The Sacramento Japanese Film Festival will highlight on the work of the man considered “the greatest living Japanese director” along with the story of a kamikaze pilot and a small-town mechanic.
The film festival opens Friday with Hirokazu Kore-eda’s “Our Little Sister,” a 2015 film with several Japanese Academy Prize nominations.
In “Our Little Sister,” three adult sisters find out that the father who abandoned their family years ago has died. At his funeral, they meet their teenage half-sister, Suzu. The women decide to take her in – despite her being the daughter of the woman their father left their family to be with.
Based on Akimi Yoshida’s manga series “Umimachi Diary,” “Our Little Sister” is more episodic than plot-driven, focusing more on the aftermath of conflict (their father’s infidelity, the death of relatives) rather than the drama of the conflict itself.
According to film festival director Barbara Kado, the festival’s selection committee debated two other films for opening night, when the most significant movies are shown.
Among the offerings is “Harmonium,” a film about a small-town mechanic whose violent past comes back to haunt his family.
In “The Eternal Zero,” a brother and sister find out their grandfather was a kamikaze pilot in World War II, and are met with mixed reviews when they ask his peers about him. The festival closes with the documentary-drama “Persona Non Grata” about a Japanese diplomat who, against Imperial Japan’s orders, signed exit visas in Lithuania that saved 6,000 Jewish lives. The director, Cellin Gluck, will also be attending the festival.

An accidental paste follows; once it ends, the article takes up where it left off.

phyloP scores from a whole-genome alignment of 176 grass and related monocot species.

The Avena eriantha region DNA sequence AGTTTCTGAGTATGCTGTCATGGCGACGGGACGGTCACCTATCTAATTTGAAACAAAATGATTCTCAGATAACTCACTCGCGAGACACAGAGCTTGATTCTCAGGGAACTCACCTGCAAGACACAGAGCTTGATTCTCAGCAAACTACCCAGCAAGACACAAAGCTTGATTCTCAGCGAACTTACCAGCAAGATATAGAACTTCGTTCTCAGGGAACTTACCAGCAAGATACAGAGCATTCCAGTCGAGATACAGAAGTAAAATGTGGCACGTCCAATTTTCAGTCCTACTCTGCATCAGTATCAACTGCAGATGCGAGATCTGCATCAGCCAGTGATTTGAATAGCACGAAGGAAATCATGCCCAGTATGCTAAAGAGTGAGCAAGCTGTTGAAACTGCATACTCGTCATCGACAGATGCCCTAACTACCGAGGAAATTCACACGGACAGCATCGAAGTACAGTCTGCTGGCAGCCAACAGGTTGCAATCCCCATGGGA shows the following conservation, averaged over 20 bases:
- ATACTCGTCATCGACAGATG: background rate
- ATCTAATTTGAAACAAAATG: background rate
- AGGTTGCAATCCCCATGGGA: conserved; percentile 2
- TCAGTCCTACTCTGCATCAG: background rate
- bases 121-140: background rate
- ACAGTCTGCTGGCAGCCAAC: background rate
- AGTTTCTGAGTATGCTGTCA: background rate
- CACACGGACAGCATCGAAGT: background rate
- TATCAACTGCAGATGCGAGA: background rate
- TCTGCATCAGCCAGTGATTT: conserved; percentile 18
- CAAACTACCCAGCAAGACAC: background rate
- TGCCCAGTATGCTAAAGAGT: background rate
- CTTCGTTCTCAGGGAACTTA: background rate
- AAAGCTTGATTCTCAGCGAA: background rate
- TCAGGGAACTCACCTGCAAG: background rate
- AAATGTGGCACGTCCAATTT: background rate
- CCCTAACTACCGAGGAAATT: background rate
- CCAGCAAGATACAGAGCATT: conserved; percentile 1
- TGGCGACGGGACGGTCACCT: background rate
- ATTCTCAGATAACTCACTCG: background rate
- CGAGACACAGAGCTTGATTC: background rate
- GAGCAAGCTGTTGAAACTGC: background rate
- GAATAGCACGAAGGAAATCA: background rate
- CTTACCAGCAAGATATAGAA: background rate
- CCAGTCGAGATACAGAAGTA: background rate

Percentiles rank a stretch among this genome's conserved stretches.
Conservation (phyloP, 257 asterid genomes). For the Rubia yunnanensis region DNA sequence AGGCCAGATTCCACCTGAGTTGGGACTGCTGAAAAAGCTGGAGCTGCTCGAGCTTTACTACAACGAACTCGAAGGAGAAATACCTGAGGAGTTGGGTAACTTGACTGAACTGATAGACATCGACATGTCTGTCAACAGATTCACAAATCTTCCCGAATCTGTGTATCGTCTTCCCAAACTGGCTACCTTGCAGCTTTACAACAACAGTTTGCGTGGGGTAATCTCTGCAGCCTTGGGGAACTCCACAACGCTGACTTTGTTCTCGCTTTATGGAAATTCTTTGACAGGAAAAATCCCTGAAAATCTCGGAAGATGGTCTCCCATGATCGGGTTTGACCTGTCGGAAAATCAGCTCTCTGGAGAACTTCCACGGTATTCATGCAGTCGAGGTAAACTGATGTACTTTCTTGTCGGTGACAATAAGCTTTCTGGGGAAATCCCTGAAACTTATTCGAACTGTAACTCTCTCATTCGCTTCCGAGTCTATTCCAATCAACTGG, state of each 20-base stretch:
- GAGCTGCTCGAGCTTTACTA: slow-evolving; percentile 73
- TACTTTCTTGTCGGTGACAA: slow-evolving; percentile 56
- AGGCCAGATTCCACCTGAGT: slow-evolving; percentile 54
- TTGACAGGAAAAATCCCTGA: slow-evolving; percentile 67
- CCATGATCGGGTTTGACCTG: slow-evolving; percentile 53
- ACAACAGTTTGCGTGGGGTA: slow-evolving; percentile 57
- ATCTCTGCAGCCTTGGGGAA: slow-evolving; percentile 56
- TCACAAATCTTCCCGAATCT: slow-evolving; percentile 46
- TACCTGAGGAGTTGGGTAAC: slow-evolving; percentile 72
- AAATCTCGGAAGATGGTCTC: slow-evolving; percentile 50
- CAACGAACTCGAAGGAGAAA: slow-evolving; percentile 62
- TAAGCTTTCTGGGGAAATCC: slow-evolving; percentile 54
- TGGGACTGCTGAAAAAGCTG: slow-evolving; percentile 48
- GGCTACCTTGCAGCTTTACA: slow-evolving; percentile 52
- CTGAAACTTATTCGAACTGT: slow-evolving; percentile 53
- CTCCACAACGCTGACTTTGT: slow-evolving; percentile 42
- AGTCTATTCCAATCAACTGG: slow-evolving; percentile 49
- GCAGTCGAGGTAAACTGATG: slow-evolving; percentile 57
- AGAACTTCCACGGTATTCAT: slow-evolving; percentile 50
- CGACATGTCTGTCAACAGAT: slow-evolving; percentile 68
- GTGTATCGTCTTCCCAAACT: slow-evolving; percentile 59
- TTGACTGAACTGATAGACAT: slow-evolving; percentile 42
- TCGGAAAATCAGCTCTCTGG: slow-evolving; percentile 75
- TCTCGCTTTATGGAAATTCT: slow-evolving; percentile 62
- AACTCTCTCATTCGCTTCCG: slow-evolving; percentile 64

The Sacramento Japanese Film Festival, in its 13th year, aims to screen a wide range of films, said Kado.
“As a smaller film festival, we have to work harder at that,” she said.
The festival includes old classic films, comedies and dramas. To curate a diverse program, the festival tends not to have a theme.
“The only common thread is that they are all Japanese films,” said Kado.
Kado says Kore-eda is considered “the greatest living Japanese director.” The festival has often screened his work, including “Afterlife,” a film where the dead are allowed to choose a single happy memory from their lives to experience for all of eternity.
“Our Little Sister” is Kore-eda’s first adaptation, though he added and cut scenes to fit his vision of what “Umimachi Diary” might look like on screen.
“Kore-eda is really a wonderful master on family relationships,” Kado said. She added that the family unit is very important to most of the filmmaker’s work.
Such masterful and complex depictions of family earned “Our Little Sister” an unprecedented 12 nominations for Japan Academy Prizes in 2016 – including nominations for all four leading actresses. The film won five of those nominations, including best film, best director, and best newcomer for fresh-faced Suzu Hirose, who plays the youngest sister with the same name in the film.
Kado said that Kore-eda originally wanted to be a novelist. “But he has always followed his own calling.”